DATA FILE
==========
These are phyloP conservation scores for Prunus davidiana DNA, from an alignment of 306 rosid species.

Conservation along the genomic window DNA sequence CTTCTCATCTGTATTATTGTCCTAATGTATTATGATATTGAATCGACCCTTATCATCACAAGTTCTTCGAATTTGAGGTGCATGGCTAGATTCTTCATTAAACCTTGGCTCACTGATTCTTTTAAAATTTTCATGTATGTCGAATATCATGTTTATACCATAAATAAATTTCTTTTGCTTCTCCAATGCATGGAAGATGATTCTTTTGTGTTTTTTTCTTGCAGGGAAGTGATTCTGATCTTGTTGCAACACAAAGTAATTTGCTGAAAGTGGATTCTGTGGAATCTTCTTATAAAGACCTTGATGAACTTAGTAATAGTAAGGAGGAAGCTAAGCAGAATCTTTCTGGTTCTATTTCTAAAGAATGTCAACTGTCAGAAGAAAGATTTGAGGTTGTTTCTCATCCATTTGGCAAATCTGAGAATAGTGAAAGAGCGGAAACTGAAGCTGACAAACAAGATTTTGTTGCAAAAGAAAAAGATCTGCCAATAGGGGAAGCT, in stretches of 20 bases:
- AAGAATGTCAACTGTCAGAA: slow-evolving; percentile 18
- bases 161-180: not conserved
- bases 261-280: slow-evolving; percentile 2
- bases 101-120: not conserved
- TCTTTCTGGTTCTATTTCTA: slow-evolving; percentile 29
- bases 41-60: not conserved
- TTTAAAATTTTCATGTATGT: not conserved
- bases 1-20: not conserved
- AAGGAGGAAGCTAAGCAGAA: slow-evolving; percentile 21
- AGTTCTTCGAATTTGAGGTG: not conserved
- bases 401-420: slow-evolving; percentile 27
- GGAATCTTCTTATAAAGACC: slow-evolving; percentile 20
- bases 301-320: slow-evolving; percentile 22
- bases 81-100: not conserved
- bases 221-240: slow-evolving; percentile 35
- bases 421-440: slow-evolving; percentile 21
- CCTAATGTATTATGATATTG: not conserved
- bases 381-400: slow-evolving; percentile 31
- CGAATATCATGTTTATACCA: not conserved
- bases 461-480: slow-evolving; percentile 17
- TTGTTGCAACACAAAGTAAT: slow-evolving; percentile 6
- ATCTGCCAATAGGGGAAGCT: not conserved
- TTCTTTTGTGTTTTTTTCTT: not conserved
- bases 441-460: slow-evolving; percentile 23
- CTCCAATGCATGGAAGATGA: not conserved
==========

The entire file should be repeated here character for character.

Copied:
These are phyloP conservation scores for Prunus davidiana DNA, from an alignment of 306 rosid species.

Conservation along the genomic window DNA sequence CTTCTCATCTGTATTATTGTCCTAATGTATTATGATATTGAATCGACCCTTATCATCACAAGTTCTTCGAATTTGAGGTGCATGGCTAGATTCTTCATTAAACCTTGGCTCACTGATTCTTTTAAAATTTTCATGTATGTCGAATATCATGTTTATACCATAAATAAATTTCTTTTGCTTCTCCAATGCATGGAAGATGATTCTTTTGTGTTTTTTTCTTGCAGGGAAGTGATTCTGATCTTGTTGCAACACAAAGTAATTTGCTGAAAGTGGATTCTGTGGAATCTTCTTATAAAGACCTTGATGAACTTAGTAATAGTAAGGAGGAAGCTAAGCAGAATCTTTCTGGTTCTATTTCTAAAGAATGTCAACTGTCAGAAGAAAGATTTGAGGTTGTTTCTCATCCATTTGGCAAATCTGAGAATAGTGAAAGAGCGGAAACTGAAGCTGACAAACAAGATTTTGTTGCAAAAGAAAAAGATCTGCCAATAGGGGAAGCT, in stretches of 20 bases:
- AAGAATGTCAACTGTCAGAA: slow-evolving; percentile 18
- bases 161-180: not conserved
- bases 261-280: slow-evolving; percentile 2
- bases 101-120: not conserved
- TCTTTCTGGTTCTATTTCTA: slow-evolving; percentile 29
- bases 41-60: not conserved
- TTTAAAATTTTCATGTATGT: not conserved
- bases 1-20: not conserved
- AAGGAGGAAGCTAAGCAGAA: slow-evolving; percentile 21
- AGTTCTTCGAATTTGAGGTG: not conserved
- bases 401-420: slow-evolving; percentile 27
- GGAATCTTCTTATAAAGACC: slow-evolving; percentile 20
- bases 301-320: slow-evolving; percentile 22
- bases 81-100: not conserved
- bases 221-240: slow-evolving; percentile 35
- bases 421-440: slow-evolving; percentile 21
- CCTAATGTATTATGATATTG: not conserved
- bases 381-400: slow-evolving; percentile 31
- CGAATATCATGTTTATACCA: not conserved
- bases 461-480: slow-evolving; percentile 17
- TTGTTGCAACACAAAGTAAT: slow-evolving; percentile 6
- ATCTGCCAATAGGGGAAGCT: not conserved
- TTCTTTTGTGTTTTTTTCTT: not conserved
- bases 441-460: slow-evolving; percentile 23
- CTCCAATGCATGGAAGATGA: not conserved